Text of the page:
Parallel Worlds of Divided Community: Time Does Not Make Much Difference

  • Dinka Čorkalo BiruškiEmail author
  • Dean Ajduković
Part of the Peace Psychology Book Series book series (PPBS)


Violent conflict can drive a wedge between individuals and ethnic groups that once used to be highly integrated, leaving the community divided in the post-conflict era. The members of two groups stay apart for a long time if there are no systemic efforts to repair social ties that make a community stable and functional. Schooling system has such a potential. After the 1991–1995 war, Croat and Serb children in the city of Vukovar in Croatia, started to go to separate schools. Language of teaching became the major line of division and the ground for perusing demands for minority education, making the issue of schooling highly controversial for those who advocate school integration and those who oppose it. We measured attitudes towards school integration and interethnic attitudes, contacts and discriminatory tendencies of Croat and Serb children in elementary and high schools in 2001 (N = 718) and in 2008 (N = 703). We demonstrated that without purposeful efforts that can bring the two groups closer, their polarized interethnic attitudes and behavioral intentions towards the outgroup stay basically unchanged over time, even when controlled for children’s age and gender. Implications for further post-conflict interethnic community relations are discussed with emphasis on the role a school may have in this process.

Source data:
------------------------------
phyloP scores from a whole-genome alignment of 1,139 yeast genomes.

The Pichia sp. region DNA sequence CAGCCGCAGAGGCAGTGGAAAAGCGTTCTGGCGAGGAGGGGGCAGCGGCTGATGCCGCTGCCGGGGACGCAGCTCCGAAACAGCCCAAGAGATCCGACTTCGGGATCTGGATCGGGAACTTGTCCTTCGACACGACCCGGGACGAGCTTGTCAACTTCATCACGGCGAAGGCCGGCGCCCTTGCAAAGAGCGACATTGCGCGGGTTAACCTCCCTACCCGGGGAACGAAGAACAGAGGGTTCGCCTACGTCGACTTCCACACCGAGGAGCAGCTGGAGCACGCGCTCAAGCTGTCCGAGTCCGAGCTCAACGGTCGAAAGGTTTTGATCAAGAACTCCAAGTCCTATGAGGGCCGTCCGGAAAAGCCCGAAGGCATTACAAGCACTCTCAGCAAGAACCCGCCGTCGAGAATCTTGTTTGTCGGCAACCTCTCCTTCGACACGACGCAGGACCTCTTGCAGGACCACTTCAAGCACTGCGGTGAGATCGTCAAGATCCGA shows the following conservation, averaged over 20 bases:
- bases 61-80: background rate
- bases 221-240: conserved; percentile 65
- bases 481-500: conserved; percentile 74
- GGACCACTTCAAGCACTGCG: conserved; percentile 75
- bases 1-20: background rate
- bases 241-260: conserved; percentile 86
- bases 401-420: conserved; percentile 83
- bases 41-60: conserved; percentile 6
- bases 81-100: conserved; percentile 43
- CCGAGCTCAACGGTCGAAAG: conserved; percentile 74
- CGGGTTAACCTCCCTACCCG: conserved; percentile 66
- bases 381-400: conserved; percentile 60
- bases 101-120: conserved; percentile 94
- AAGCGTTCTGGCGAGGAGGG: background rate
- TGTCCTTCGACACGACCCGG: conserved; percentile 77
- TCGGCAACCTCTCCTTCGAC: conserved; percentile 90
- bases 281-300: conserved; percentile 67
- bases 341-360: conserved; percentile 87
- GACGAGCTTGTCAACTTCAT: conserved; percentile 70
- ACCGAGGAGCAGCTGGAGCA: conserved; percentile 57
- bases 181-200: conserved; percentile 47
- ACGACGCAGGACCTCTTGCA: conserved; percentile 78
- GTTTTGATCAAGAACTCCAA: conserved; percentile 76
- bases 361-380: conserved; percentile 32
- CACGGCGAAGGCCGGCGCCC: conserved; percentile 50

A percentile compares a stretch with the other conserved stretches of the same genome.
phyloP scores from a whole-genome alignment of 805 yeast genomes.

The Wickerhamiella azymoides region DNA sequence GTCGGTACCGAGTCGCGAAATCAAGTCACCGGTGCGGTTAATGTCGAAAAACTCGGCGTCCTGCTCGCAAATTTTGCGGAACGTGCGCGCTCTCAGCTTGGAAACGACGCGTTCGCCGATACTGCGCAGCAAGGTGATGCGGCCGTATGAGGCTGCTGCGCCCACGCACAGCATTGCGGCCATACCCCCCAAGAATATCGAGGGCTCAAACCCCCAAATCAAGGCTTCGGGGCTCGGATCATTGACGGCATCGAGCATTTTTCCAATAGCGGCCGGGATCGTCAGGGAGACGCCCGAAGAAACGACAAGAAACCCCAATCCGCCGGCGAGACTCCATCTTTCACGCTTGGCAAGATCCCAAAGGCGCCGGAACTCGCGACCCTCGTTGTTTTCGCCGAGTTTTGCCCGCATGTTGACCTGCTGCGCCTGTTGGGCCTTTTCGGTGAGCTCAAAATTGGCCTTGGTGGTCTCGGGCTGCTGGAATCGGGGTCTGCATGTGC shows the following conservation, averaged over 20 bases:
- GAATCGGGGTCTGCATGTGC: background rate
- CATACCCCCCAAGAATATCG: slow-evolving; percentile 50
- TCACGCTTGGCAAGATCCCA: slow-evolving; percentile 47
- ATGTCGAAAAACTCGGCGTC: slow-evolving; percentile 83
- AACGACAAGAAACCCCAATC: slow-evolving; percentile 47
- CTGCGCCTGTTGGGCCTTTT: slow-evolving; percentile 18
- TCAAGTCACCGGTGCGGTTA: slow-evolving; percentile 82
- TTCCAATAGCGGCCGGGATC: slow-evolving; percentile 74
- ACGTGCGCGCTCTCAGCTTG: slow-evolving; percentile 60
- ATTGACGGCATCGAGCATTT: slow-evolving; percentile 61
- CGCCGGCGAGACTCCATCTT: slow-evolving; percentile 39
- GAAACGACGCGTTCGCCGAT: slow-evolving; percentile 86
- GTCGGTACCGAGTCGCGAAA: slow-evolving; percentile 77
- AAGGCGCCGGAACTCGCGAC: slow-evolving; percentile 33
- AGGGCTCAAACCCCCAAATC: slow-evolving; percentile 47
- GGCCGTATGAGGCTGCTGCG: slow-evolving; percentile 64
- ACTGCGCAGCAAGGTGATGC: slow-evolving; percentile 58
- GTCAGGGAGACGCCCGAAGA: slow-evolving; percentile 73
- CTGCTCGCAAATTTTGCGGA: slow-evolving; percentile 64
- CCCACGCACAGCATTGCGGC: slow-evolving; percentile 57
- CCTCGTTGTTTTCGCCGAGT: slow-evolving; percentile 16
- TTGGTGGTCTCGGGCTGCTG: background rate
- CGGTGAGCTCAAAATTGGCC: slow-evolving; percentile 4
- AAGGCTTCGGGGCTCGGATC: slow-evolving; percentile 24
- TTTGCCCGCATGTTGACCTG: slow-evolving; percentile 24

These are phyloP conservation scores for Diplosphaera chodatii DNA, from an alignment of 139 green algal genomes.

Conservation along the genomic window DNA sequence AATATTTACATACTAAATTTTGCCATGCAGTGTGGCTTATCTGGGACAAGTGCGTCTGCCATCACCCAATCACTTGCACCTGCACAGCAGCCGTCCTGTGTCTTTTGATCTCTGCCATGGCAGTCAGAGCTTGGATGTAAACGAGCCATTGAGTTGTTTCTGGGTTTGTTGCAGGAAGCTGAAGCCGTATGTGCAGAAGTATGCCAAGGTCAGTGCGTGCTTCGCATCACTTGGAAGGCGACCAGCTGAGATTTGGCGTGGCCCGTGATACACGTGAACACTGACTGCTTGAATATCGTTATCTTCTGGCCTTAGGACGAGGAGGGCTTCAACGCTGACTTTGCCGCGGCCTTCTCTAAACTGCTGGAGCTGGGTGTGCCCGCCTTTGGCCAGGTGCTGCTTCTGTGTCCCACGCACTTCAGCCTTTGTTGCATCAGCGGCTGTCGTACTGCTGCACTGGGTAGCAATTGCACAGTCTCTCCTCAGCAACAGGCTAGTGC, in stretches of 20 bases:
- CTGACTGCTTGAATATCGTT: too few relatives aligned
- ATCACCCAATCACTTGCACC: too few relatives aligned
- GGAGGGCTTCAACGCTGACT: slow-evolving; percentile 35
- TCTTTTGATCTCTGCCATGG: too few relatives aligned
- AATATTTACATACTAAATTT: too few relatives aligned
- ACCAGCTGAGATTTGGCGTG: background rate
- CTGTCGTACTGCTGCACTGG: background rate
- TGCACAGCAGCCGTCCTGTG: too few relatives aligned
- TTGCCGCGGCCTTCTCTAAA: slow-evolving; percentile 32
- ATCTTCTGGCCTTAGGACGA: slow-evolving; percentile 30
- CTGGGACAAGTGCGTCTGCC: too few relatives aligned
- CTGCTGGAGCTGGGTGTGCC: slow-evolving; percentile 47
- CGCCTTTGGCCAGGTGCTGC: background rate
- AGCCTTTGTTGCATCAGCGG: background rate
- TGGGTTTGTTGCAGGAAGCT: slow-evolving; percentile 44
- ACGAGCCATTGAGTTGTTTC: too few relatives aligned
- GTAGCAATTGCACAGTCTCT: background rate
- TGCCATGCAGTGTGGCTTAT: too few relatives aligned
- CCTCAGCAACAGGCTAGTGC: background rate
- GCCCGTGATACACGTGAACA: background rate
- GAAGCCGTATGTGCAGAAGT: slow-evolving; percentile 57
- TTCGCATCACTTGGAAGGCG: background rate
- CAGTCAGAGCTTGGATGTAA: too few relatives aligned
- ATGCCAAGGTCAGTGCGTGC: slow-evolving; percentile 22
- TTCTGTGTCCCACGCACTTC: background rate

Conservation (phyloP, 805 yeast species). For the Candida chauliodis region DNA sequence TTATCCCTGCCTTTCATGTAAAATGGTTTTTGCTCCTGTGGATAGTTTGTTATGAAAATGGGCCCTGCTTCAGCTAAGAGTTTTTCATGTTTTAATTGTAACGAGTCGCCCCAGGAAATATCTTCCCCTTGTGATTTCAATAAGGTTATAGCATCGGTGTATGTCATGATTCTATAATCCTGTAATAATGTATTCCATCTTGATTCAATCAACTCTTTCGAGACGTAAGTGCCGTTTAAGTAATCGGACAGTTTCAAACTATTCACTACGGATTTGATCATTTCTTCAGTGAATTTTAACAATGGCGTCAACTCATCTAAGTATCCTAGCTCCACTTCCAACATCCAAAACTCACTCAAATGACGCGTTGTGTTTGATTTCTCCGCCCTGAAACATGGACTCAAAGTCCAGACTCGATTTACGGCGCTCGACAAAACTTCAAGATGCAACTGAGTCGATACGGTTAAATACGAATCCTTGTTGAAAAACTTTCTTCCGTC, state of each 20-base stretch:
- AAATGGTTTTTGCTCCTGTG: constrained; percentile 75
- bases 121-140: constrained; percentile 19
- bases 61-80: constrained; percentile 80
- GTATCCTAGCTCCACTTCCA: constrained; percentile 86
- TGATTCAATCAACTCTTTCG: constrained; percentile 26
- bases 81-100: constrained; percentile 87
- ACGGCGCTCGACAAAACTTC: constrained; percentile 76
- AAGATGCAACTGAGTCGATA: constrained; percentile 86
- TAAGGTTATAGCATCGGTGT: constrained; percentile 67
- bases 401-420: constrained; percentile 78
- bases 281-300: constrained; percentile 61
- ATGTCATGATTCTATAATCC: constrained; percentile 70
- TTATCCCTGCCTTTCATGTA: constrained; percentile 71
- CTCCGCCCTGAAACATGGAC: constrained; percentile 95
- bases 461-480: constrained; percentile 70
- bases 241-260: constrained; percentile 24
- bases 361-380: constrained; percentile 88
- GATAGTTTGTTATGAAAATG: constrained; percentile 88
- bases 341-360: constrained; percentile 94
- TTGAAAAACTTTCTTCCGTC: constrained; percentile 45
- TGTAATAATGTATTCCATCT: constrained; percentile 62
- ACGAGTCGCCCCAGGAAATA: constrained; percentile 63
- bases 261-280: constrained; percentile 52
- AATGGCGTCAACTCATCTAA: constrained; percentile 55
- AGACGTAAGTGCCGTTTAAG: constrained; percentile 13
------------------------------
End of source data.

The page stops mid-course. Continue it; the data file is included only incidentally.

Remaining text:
Divided community Minority education School integration Majority/minority relations Post-conflict community 


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© Springer Science+Business Media, LLC 2012

Authors and Affiliations

  1. 1.Department of Psychology, Faculty of Humanities and Social SciencesUniversity of ZagrebZagrebCroatia

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